Eventually the player finds a gun like tool that can capture and deploy certain blocks in the environment. These blocks can trigger switches and make good building tools. Then another tool that can capture and deploy blocks very quickly. Then another that can beckon blocks and all blocks connected to that one. And then a final tool that can eat blocks and then spawn nearly infinite blocks radiating from one. I only bring these powers up because I found myself frustrated by not knowing whether I had the tools necessary to complete a certain puzzle. The game attempts to make this clear by color coding the blocks and tool as if to say, ‘do you see red blocks but you haven’t gotten the red tool? Then you can’t handle it yet’. But I was able to solve a puzzle with blocks of a tool I hadn’t gotten yet, and when I did that once I figured the sky was the limit and then later realized my cunning success had simply been a fluke.


Moving blocks and breaking chains is all well and good but some of these are just wizardry.

The Gush

This game has got impressive visuals. The visual style aside, the things in the game simply look strange. The lighting also gives everything around it an otherworldly air. Any time those colors lights were around my eyes were peeled for secrets or something strange coming up.


One of the areas is akin to a museum, filled with strange objects and shapes.

The ambient music and noise serves both as a calming agent that kept me from losing my shit in some of the more frustrating moments and as the occasional clue to puzzles. Certain areas have certain music so if the music changed, I knew that whatever I had done had triggered a teleportation effect, for instance.


The Kvetch

There’s no narration, there’s often no clear indication of whether something is helping or not, it’s the player teaching themself about the rules of the world. And that’s all well and good but then we get to this thing.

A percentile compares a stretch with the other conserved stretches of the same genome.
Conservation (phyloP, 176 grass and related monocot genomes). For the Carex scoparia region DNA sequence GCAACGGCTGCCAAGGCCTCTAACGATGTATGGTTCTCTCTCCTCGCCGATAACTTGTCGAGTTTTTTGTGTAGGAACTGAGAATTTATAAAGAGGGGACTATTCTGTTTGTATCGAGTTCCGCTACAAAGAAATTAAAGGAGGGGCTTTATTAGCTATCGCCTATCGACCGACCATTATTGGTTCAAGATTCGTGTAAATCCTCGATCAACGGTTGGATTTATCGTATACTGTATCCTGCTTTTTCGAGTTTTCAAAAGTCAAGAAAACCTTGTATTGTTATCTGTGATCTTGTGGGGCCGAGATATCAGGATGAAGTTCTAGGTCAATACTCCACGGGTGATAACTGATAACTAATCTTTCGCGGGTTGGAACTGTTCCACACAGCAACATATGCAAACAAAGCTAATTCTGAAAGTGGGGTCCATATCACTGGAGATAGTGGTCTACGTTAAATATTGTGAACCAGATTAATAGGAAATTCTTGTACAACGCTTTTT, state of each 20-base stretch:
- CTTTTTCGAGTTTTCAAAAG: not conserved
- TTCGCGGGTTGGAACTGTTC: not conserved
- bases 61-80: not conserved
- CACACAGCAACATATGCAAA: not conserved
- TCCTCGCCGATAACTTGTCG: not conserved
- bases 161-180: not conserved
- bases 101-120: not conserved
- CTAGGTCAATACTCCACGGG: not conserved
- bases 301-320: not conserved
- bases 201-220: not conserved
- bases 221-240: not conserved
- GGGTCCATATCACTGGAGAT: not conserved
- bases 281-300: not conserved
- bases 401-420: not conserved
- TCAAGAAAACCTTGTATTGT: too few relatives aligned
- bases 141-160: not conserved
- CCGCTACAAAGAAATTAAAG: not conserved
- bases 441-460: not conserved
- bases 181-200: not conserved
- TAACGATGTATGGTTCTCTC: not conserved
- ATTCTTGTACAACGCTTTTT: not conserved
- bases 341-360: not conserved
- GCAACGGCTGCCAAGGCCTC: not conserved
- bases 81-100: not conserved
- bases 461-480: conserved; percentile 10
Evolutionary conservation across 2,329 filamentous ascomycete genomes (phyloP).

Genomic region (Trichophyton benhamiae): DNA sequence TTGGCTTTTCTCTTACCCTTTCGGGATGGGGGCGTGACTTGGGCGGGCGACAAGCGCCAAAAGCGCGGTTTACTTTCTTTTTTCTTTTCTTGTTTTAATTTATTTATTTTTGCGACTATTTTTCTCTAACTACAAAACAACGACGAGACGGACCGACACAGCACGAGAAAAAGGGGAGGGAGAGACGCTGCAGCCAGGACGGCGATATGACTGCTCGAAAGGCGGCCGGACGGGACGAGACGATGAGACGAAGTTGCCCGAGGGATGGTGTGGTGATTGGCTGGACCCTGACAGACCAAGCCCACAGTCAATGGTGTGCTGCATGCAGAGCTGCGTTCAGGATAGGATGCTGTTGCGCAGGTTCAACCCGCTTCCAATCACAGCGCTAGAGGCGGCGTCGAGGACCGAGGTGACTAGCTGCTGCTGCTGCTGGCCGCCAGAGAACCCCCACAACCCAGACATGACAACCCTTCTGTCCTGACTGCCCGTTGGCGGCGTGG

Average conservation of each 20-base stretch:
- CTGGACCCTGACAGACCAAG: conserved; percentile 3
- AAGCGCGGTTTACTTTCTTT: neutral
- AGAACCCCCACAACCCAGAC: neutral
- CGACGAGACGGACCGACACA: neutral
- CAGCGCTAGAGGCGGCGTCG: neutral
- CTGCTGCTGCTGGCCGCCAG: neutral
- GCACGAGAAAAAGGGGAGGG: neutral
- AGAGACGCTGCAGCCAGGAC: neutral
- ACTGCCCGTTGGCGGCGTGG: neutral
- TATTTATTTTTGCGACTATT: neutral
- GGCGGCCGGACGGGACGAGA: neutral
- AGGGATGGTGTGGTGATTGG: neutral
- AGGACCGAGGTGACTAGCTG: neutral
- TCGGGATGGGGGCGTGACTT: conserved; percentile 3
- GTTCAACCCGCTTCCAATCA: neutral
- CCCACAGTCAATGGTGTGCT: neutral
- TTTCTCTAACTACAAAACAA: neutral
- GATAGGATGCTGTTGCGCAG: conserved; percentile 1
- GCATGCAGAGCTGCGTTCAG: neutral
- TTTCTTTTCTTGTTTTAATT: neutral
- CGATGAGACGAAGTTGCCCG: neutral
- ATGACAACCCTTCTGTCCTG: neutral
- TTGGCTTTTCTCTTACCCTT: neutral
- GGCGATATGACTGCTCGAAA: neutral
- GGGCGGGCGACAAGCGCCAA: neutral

This bizarre black floating series of shifting cubes emits whispering murmurs and floats around ominously near new tools. I was under the impression that it was something that was menacing and was meant to be avoided. Apparently it’s supposed to intrigue the player because reaching it serves as the overarching goal. I just feel like it gives off bad vibes.

There are a few puzzles that I got stuck on and would not have been able to complete if I hadn’t looked up the solution. Most of them involved situations regarding things I didn’t even know the world was capable of. Bizarre tricks and peculiarities of the game’s rules that are neither obvious nor intuitive.


There came points, especially near the end, when I thought, “What the hell do I do now?”

The Verdict

I got a little frustrated with it at times, but some of that’s me being bad at puzzle games and some of it’s genuine difficulty in learning certain bizarre tricks.. As such I would recommend Antichamber to anyone who knows what non-Euclidean geometry is and loves to warp their brain. I hate to say it and I don’t want to pull hourage but I got three and a half hours of fun — and thirty minutes of pure frustration — out of Antichamber and with a $20 price tag it’s a little steep for my tastes. With Portal 1 sitting at $10 and Portal 2 at $20 I feel like it would be most satisfying to pick up Antichamber at $15 when it goes on sale next.